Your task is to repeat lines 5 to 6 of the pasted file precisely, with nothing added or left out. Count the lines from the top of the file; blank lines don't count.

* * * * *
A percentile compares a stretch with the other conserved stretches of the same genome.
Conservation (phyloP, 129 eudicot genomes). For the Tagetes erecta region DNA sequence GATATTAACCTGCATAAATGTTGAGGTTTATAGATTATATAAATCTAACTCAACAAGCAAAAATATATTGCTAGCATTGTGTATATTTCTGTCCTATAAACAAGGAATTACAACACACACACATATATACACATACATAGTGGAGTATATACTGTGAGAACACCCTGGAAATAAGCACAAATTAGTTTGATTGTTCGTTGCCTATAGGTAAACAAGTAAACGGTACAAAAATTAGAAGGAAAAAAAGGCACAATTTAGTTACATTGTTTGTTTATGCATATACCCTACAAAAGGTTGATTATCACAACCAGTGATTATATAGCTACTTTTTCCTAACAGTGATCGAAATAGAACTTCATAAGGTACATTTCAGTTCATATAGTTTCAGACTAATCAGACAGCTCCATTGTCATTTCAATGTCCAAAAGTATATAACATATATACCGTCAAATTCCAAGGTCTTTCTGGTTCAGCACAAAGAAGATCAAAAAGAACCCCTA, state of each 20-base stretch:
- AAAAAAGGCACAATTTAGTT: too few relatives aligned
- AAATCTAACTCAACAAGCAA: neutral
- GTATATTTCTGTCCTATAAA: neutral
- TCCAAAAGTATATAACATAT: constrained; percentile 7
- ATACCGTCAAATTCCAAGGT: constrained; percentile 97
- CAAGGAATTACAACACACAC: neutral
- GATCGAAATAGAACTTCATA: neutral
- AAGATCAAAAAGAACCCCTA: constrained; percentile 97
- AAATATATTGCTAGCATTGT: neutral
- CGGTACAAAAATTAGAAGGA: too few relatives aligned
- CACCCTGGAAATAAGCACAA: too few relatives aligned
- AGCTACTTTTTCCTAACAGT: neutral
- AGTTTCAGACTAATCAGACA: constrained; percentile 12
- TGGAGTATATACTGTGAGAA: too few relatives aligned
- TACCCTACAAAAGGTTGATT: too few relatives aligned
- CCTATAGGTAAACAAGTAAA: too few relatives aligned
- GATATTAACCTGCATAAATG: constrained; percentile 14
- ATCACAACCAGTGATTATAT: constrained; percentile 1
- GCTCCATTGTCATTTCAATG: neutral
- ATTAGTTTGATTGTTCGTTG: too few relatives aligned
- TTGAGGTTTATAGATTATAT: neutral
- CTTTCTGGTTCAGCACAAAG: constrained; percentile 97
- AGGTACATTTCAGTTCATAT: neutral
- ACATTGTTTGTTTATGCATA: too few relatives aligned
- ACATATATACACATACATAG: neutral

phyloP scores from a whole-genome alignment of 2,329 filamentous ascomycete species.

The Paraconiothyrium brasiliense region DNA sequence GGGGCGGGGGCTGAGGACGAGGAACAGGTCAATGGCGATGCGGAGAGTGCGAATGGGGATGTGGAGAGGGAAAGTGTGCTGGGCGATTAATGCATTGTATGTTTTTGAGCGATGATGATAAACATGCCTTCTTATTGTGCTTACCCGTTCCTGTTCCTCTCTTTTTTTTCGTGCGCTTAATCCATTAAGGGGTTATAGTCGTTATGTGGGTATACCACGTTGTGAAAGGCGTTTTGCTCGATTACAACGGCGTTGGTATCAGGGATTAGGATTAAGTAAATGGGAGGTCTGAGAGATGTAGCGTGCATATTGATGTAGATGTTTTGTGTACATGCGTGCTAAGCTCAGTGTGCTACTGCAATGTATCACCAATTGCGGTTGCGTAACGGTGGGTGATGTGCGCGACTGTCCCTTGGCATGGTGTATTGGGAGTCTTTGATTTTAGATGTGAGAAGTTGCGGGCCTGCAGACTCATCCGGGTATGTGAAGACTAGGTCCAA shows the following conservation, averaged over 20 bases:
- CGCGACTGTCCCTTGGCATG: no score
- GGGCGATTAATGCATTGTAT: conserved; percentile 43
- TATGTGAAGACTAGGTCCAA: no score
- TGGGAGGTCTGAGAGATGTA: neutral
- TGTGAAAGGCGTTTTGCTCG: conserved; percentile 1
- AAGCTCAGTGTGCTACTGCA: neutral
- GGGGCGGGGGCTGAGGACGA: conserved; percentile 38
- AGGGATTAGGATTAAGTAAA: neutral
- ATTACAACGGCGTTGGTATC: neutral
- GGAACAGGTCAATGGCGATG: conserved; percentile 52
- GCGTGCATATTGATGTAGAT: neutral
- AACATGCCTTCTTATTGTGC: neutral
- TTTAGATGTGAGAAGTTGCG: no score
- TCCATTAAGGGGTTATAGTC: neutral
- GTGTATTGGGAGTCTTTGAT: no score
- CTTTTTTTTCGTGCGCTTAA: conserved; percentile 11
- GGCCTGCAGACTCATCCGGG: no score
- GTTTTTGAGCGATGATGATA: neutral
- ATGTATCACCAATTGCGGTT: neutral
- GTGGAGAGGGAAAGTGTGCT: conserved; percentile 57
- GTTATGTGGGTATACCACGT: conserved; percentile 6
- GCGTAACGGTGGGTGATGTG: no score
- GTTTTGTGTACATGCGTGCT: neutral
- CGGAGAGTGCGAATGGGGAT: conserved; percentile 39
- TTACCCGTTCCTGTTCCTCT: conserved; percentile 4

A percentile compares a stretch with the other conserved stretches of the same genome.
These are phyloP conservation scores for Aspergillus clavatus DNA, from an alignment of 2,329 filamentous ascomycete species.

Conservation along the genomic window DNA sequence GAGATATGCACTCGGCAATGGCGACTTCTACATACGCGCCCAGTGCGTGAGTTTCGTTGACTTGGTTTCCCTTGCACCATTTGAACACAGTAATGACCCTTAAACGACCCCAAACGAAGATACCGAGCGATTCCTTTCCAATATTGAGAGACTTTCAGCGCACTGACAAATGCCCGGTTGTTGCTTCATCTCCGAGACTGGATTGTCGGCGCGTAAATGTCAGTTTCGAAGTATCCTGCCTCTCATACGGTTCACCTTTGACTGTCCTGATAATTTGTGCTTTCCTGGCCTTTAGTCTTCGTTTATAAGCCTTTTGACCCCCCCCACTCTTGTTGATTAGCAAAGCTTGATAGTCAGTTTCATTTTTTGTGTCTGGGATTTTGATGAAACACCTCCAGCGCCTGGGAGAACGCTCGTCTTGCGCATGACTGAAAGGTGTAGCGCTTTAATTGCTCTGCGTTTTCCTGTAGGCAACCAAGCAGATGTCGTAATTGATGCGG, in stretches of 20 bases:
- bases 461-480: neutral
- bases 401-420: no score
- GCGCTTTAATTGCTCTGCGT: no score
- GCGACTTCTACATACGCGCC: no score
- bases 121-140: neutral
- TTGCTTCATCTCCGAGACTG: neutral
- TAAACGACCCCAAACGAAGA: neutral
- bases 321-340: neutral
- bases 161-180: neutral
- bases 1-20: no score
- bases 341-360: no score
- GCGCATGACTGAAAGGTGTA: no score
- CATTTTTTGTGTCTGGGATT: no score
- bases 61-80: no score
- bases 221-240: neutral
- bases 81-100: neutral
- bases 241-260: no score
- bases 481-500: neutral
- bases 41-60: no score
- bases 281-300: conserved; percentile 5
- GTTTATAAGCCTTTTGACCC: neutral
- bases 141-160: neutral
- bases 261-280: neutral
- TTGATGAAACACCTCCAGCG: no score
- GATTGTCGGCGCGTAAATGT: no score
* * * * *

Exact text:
- GTATATTTCTGTCCTATAAA: neutral
- TCCAAAAGTATATAACATAT: constrained; percentile 7